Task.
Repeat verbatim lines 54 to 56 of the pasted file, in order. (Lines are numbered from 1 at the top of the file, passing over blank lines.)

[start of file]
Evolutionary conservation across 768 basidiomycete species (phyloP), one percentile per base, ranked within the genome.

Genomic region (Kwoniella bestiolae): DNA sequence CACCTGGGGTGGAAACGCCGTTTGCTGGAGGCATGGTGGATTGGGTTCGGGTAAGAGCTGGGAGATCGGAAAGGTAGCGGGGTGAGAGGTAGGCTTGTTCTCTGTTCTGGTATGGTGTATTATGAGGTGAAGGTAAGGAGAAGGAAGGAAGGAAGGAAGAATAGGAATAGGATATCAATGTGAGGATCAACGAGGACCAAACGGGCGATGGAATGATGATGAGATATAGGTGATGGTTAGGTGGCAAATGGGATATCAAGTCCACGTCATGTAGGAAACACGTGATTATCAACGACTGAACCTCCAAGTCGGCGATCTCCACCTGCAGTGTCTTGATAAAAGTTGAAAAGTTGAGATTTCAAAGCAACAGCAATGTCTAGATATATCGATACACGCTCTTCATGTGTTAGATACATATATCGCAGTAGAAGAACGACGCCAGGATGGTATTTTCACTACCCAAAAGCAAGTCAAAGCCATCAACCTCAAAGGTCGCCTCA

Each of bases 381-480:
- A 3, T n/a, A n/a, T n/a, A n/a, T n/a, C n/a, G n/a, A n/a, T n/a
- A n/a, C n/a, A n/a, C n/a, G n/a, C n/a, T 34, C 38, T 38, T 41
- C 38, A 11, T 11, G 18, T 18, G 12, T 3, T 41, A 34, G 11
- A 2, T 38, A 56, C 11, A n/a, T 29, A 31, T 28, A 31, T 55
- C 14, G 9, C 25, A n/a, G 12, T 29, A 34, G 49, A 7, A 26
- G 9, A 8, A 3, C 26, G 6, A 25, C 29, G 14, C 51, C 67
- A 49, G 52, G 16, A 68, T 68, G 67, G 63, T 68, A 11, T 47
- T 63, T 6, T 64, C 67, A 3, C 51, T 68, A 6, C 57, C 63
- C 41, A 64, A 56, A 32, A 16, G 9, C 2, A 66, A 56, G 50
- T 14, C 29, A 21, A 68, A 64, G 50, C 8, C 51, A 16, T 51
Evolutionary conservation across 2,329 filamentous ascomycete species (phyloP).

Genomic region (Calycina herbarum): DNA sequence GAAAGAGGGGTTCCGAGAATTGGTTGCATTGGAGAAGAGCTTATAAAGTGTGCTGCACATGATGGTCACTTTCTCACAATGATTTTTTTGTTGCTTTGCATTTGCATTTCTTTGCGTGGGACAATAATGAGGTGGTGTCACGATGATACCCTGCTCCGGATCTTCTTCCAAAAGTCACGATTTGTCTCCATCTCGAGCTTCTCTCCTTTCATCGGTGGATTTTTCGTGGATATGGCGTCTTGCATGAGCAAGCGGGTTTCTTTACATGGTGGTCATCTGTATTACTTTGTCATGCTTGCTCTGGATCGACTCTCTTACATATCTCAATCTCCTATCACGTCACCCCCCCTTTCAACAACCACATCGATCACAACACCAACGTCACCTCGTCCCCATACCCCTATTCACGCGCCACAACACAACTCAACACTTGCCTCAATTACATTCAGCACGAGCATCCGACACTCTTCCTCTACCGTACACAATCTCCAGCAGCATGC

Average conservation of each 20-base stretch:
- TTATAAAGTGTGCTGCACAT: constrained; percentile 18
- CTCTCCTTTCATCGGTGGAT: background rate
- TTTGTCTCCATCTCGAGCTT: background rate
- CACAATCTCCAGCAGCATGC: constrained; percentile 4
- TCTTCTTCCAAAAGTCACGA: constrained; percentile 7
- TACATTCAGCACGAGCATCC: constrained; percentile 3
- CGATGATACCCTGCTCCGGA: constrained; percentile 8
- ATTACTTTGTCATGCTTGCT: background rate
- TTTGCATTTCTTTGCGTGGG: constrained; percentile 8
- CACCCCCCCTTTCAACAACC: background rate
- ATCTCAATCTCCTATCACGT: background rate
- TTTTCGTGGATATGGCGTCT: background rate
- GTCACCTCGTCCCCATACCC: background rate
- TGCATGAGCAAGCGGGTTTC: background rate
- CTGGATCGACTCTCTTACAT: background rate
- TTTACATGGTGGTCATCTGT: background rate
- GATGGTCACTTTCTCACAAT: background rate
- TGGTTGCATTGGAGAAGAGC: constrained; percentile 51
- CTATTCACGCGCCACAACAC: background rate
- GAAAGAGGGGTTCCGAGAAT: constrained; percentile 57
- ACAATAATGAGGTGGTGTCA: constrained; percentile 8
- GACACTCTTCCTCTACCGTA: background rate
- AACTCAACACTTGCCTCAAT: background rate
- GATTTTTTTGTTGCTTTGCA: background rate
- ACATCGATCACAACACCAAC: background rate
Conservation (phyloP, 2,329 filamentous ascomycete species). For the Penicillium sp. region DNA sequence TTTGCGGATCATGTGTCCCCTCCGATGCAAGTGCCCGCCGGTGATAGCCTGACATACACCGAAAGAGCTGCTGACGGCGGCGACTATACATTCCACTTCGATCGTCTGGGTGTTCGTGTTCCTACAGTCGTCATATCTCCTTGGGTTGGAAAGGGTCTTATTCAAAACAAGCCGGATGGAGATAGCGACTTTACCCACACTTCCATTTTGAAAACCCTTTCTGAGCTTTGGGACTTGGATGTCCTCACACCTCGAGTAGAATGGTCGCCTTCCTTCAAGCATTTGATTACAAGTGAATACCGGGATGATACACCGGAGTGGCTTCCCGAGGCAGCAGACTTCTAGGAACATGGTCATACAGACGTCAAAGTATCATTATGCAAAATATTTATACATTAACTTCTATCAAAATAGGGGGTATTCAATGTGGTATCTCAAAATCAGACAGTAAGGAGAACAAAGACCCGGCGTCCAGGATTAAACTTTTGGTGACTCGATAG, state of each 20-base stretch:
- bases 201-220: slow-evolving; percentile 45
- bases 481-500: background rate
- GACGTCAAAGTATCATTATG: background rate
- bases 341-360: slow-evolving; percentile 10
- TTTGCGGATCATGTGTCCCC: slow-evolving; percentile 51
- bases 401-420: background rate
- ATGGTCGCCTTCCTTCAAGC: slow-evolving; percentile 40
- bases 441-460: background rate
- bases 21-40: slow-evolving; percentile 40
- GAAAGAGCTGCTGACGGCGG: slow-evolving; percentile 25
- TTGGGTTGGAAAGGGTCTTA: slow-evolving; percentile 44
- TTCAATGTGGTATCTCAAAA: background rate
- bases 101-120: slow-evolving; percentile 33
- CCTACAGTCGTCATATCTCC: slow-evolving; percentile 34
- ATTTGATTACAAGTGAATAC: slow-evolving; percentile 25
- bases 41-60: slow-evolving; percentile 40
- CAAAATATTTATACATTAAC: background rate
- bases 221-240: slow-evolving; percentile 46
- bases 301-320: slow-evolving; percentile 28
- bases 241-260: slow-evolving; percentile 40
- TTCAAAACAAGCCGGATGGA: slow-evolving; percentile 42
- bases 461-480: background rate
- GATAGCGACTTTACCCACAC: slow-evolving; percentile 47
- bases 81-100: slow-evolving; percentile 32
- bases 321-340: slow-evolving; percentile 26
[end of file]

- TTCAATGTGGTATCTCAAAA: background rate
- bases 101-120: slow-evolving; percentile 33
- CCTACAGTCGTCATATCTCC: slow-evolving; percentile 34